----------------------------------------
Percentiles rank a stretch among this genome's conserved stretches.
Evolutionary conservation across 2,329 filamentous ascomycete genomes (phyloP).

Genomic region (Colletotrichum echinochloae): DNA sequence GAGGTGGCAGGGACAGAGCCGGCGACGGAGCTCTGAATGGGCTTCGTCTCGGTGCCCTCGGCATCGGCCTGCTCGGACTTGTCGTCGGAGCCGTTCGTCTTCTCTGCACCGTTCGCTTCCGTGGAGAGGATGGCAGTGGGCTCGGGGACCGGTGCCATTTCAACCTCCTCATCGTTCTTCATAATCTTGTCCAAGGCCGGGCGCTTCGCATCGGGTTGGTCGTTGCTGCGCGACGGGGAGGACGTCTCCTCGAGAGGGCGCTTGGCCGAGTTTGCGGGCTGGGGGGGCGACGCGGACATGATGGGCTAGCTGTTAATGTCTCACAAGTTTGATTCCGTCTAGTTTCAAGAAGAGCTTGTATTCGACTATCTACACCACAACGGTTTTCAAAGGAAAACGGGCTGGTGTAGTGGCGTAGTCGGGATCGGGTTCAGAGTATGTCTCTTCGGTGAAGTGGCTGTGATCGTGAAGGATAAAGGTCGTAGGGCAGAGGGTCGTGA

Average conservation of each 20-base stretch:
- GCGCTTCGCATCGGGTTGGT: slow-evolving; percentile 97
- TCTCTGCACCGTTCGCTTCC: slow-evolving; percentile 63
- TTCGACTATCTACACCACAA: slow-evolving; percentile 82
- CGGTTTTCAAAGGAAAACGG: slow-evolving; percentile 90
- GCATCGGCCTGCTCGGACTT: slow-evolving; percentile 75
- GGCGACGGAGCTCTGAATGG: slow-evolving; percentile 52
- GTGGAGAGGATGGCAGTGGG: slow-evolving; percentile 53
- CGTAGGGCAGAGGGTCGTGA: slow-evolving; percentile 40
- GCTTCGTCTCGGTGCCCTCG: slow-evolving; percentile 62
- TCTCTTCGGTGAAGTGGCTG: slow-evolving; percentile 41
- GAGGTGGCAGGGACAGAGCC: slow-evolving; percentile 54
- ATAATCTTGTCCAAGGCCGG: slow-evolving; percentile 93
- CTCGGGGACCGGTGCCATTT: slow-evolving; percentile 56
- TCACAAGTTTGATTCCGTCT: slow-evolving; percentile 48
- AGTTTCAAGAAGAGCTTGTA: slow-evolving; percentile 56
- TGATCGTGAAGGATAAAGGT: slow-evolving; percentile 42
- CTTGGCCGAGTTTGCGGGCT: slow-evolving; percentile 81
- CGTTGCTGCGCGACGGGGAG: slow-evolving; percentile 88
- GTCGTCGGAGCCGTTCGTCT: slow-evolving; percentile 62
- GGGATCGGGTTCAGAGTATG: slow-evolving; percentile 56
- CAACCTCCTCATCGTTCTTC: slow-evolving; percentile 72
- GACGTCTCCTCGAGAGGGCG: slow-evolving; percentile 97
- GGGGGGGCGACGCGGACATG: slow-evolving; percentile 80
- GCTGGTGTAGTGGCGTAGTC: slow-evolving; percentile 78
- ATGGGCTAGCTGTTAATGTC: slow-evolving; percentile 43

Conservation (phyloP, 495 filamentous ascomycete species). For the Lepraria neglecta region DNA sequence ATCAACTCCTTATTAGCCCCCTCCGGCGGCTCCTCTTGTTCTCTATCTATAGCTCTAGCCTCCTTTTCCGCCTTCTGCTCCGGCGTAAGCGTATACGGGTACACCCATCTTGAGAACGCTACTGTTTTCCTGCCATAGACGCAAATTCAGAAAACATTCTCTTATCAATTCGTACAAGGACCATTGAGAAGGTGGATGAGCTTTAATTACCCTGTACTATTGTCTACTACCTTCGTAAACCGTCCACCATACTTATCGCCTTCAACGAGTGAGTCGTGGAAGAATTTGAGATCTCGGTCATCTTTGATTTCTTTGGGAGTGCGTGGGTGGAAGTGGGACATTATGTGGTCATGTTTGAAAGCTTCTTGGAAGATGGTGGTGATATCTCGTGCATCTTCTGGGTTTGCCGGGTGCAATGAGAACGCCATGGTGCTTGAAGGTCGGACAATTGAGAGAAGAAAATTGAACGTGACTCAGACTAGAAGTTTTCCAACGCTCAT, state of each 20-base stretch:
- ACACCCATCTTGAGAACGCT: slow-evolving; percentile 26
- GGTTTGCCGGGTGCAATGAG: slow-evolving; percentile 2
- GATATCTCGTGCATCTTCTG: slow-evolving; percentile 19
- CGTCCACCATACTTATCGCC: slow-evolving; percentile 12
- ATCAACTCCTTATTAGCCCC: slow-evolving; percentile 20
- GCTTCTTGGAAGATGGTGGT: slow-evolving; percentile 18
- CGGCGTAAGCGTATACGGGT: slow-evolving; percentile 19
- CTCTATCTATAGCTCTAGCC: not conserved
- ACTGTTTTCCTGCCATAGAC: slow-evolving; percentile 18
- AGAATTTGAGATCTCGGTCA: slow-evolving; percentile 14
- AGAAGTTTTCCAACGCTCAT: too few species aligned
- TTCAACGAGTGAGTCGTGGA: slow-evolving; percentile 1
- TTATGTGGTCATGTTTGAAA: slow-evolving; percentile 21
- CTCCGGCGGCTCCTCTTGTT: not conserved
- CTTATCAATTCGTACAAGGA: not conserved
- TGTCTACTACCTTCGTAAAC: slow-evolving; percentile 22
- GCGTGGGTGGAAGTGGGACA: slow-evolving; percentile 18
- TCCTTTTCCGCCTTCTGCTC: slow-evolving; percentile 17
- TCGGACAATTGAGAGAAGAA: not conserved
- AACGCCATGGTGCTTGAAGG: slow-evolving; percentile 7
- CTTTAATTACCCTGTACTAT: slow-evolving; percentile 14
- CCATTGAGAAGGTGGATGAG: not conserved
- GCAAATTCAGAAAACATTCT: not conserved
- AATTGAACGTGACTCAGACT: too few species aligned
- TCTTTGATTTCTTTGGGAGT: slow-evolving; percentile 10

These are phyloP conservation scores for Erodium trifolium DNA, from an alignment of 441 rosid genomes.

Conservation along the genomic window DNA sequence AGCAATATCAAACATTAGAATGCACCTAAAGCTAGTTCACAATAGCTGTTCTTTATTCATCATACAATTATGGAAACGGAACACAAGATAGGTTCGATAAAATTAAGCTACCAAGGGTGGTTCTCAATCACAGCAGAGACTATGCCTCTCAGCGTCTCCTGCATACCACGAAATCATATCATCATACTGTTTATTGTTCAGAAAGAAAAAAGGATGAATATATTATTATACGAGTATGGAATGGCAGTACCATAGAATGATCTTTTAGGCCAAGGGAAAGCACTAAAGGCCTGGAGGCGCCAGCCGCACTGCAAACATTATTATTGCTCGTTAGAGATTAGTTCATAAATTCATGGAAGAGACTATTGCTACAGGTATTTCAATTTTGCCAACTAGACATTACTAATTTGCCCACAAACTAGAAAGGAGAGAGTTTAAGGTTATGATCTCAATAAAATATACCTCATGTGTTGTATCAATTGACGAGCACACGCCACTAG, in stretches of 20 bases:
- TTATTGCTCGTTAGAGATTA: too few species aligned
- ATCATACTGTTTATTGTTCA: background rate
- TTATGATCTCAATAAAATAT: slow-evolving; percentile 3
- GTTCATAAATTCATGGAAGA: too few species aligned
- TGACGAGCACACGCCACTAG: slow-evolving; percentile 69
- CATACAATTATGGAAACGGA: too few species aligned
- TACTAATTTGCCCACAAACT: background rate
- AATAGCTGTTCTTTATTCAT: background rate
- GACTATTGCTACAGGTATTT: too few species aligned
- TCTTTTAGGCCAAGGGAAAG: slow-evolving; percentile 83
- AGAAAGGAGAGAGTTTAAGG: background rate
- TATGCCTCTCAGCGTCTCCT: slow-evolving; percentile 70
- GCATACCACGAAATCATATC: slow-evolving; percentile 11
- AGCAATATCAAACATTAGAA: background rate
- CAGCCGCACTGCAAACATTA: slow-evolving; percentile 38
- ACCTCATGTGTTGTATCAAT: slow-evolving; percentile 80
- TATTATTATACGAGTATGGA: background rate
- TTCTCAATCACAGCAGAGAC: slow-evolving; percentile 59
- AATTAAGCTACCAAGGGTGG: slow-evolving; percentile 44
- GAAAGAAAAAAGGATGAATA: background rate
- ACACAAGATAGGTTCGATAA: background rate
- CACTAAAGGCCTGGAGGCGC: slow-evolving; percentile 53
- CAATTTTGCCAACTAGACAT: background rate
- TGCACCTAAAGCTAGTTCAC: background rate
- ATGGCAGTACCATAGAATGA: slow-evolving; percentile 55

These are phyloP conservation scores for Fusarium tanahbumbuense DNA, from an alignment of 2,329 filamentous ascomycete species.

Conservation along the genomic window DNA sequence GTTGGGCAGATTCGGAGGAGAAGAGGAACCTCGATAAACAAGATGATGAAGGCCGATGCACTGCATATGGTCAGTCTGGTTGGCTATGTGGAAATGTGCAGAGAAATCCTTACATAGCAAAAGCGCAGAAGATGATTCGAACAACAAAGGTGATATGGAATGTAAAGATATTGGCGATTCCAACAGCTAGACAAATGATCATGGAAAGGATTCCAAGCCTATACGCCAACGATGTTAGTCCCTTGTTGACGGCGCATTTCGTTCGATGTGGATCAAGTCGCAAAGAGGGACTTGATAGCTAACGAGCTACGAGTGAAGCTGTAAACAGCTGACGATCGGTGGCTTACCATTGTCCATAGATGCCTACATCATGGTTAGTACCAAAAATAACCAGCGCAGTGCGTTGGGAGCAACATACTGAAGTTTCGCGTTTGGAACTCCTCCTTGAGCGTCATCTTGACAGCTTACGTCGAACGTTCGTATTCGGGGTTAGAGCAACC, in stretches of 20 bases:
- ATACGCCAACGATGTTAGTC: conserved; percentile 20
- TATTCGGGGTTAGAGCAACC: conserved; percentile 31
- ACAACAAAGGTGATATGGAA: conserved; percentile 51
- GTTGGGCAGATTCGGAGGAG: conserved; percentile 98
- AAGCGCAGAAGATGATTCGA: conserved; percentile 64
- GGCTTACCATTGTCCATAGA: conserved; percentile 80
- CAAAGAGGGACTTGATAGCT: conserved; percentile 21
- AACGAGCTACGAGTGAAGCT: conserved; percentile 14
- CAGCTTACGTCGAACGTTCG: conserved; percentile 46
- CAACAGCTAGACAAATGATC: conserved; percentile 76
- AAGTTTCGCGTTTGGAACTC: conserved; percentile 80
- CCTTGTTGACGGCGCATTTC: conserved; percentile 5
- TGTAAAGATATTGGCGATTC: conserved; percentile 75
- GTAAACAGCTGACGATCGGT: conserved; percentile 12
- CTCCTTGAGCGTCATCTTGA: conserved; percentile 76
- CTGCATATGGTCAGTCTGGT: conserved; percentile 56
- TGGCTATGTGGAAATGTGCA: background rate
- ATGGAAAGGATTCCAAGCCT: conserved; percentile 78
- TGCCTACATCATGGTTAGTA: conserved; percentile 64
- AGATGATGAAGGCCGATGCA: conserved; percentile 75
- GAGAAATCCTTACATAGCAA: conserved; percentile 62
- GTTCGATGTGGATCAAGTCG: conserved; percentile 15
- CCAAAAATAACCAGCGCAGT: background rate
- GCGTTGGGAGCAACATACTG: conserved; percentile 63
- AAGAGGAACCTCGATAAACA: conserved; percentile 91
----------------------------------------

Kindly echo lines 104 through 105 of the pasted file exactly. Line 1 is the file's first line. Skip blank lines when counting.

- AGATGATGAAGGCCGATGCA: conserved; percentile 75
- GAGAAATCCTTACATAGCAA: conserved; percentile 62